* The less I know about all the particulars of the NFL player lockout and all the squabbling between the players and owners, the better.
I keep up on the basics. I know the issues. But I’m not delving in too deep. I’m doing my best not to care about this nonsense and find it indefensible that people with this much wealth and popularity – the players and the owners – can’t get their heads together and figure this out.
I guess they’re banking that the NFL’s many fans will be like sheep led back to water once the lockout ends, whenever that might be. And they’re probably right? There’s nothing like the NFL in America and football fans gotta have their fix.
When the Major League Baseball players’ strike cost fans the 1994 World Series, many never returned to the sport. I still regularly cross paths with people who say their love for baseball died that season.
I’ve never been on strike, so I’m no expert. But I don’t understand why reasonable people can’t get out ahead of these issues and figure out a way to compromise. There is a fair settlement to every disagreement, but it seems like we have to drag these things out to the point where they become irritating.
Was it really necessary to have a mediator in these talks? Do we really need litigation? Aren’t there enough legitimate problems in the world without the NFL players and owners raising a ruckus over how to divide a $9 billion pie?
The NFL Draft will be held Thursday night and it’s always one of my favorite events of the sports year. I’m not as big of an NFL fan as some people. But I would probably rate myself a 7 on a 1-10 scale. I participate in a fantasy league and I watch a bunch of games. I even have a favorite team, the St. Louis Rams.
I’m into the draft and will watch the whole tonight Thursday night. I’ve read quite a bit about it and think I have a decent idea of the different needs for all the teams and who might or might not be on their draft boards.
But I think the NFL is kidding itself if it thinks the lockout won’t do irreparable damage to its fan base. We “Average Joes” out here don’t like to be taken for granted or treated as if we don’t matter. We’re the ones, after all, who make that $9 billion the players and owners are arguing about possible. We pay the ridiculous ticket prices, the insane cost of parking at an NFL stadium and the exorbitant price of a beer just so we can be a part of your incredible product.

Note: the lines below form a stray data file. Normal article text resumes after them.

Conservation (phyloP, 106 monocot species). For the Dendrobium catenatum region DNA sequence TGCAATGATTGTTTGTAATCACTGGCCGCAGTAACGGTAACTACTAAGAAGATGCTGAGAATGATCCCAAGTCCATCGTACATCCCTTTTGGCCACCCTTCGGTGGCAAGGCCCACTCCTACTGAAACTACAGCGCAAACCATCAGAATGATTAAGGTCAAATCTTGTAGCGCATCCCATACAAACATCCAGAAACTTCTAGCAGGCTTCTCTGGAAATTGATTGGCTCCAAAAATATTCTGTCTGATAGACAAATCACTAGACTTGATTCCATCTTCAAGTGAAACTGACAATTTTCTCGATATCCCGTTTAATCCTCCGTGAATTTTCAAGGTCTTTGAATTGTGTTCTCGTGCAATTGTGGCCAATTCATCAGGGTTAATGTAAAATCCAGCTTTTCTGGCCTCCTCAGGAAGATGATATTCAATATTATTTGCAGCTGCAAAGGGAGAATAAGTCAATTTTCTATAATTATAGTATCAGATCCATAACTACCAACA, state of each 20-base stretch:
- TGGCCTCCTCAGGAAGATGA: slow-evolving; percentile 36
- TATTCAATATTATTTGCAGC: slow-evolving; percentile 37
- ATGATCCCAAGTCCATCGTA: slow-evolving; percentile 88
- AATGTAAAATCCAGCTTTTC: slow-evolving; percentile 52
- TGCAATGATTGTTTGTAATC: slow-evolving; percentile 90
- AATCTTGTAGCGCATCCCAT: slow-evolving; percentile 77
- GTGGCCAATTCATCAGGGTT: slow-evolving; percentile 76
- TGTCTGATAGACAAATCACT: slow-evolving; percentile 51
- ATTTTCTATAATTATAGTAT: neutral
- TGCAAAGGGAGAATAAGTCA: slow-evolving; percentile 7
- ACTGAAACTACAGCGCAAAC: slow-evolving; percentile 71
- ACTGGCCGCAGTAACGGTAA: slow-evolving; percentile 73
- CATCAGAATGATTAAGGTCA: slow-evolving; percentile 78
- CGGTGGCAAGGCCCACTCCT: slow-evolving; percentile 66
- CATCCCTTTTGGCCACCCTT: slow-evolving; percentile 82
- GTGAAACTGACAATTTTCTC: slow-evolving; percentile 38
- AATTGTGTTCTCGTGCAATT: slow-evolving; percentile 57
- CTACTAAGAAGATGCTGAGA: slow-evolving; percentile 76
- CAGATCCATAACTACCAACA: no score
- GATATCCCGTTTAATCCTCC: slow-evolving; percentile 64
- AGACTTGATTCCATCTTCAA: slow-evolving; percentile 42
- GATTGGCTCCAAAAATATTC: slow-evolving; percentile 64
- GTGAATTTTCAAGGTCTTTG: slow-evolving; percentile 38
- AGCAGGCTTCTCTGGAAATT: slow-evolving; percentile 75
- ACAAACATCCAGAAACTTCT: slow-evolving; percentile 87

There has to be middle ground that hasn’t been explored. It’s beyond me why the owners don’t relent on their demand for an expansion to an 18-game regular-season schedule, two more games than are played now. You can’t talk about your concerns for safety and the long-term health of players and then add two games to the schedule. It doesn’t make any sense whatsoever.
There are ways for the players to compromise, too, I’m sure.
The NFL regular season is scheduled to start on Sept. 8, a Thursday night, with a couple of games. The first Sunday of NFL action is set for Sept. 11, the 10-year anniversary of the greatest tragedy in American history.
It’s unfathomable to me that the NFL would not be in action on that day. So I hold out hope that these smart people will figure out a way to overcome their differences and play football. Everybody wants football to be played, right?
* Periodically, throughout the baseball season, I’m going to share some of my thoughts on the St. Louis Cardinals. My team.
I’m not happy that the Cardinals are just one game above .500 going into tonight’s game against Houston. I’m not happy that there have already been six blown saves.
I’m fine with right-hander Mitchell Boggs getting the ball in the ninth inning, even after his blown save against the Astros on Tuesday night.
I’m not happy with the way the Cardinals kick the ball around in the infield sometimes. Third baseman David Freese and shortstop Ryan Theriot are making too many errors on routine plays.
I do, however, like a lot of things about this team. I love the Cardinals’ offense, especially the addition of right fielder Lance Berkman. He looks fantastic and is hitting the ball hard in almost every at-bat. I think he’ll stay strong over the 162-game schedule, too.
Colby Rasmus has to be more consistent. Yadier Molina has to keep those legs strong. He’s playing fantastic at the moment. I like the starting pitching and some of those power arms in the bullpen, especially rookie right-hander Eduardo Sanchez.
The Cardinals, though, have shot themselves in the foot too many times. They should be five or six games over .500 at this point, not one game over.